SPOKANE, Wash. — A man was rushed into the emergency room in excruciating pain. He had a prescription for morphine, but the dose he was administered didn’t do anything. Only after the vial was tested did it come out that the pain medication was replaced with saline.
That discovery is what led investigators to find out that for around a year, Esther Rae Tuller was using her position as a licensed nurse to steal morphine in order to feed her opioid addiction.
Tuller became a registered nurse in 2012. Court documents state at the time, she was working for a Colorado nursing home. At the nursing home, she was diverting drugs for her own use. She soon quit, moving to Washington.
From October 2012 to May 2020, Tuller had access to opioid narcotics and other controlled substances at a Washington hospital. Court documents state that between August 2019 and April 2020, she used that access to obtain morphine.
Tuller used a syringe to remove at least 17 vials of morphine, each containing 4 milliliters of the opioid derivative commonly prescribed to relieve pain. The court document goes on to say she tried to cover her tracks, filling the vials with saline and attempting to glue caps back on to make them appear intact.
In doing this, Chief Judge Bastian noted that she did not simply steal medications, she put patients at risk.
Defendant’s conduct was unquestionably and exceptionally egregious. She used her position of trust and violated her professional responsibility, placing patients who were entrusted to her care in extreme danger. She not only abused opioids while responsible for caring for patients, but attempted to conceal her actions, placing patients in further danger and ensuring they would receive useless saline when they needed pain relief medication. Defendant’s action in replacing the medication vials with saline and then gluing the caps back on was a calculated and premeditated attempt to hide her actions at the expense of the patients that she promised to care for and protect.Sentencing order filed in the case agaisnt Esther Rae Tuller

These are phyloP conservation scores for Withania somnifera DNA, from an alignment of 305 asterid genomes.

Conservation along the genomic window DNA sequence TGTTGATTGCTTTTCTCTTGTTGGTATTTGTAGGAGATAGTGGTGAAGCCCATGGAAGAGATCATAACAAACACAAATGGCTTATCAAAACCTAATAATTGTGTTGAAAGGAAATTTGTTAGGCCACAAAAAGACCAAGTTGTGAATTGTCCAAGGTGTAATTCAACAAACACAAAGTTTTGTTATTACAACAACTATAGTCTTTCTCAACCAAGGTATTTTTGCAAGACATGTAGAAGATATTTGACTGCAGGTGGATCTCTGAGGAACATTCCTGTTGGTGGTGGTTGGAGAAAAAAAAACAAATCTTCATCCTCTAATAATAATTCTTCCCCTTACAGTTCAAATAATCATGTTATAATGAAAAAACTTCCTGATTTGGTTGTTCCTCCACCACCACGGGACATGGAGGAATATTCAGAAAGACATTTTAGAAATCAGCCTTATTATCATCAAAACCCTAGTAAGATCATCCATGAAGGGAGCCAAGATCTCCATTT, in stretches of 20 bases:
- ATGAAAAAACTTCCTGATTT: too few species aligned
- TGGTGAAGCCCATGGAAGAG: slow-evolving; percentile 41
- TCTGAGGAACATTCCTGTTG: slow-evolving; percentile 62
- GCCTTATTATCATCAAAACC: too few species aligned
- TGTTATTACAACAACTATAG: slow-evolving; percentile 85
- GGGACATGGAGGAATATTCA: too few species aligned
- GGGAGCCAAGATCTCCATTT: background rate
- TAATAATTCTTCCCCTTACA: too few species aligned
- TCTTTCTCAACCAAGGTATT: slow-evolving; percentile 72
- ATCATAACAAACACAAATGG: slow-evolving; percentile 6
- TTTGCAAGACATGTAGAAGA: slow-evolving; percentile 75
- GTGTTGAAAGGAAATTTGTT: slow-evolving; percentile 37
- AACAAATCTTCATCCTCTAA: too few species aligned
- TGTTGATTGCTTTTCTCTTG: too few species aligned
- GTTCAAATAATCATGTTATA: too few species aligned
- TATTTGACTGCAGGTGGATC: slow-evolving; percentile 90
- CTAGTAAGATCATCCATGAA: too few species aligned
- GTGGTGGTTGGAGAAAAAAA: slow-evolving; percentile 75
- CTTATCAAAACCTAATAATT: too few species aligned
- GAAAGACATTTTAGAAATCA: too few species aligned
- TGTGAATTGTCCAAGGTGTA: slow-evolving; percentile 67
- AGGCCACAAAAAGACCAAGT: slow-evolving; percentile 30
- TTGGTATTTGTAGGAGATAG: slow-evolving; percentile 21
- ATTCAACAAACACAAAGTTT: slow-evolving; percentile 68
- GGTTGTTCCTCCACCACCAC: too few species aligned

Still, the judge noted that her conduct was caused by opioid dependence that arose of a number of serious medical conditions, which she continues to deal with. While it does not excuse her behavior, the judge notes that it underscores that Tuller, like many, is both a perpetrator and a victim of the opioid crisis.
“While Ms. Tuller’s addiction to opioids is both tragic and far too common, her decision to take advantage of her access to medical-grade morphine was an egregious breach of trust,” said United States Attorney Waldref. “It is deeply troubling that she compounded her misconduct by secretly replacing that morphine with saline in vials that she knew would be distributed to patients, recklessly endangering patients who rely on the integrity of our health care system every day.”
As a result of her actions, Tuller was sentenced to 18 months in federal prison, followed by three years of supervised release. The judge said that given Tuller is unlikely to ever again obtain employment that gives her access to opioids, it is unlikely this conduct will happen again.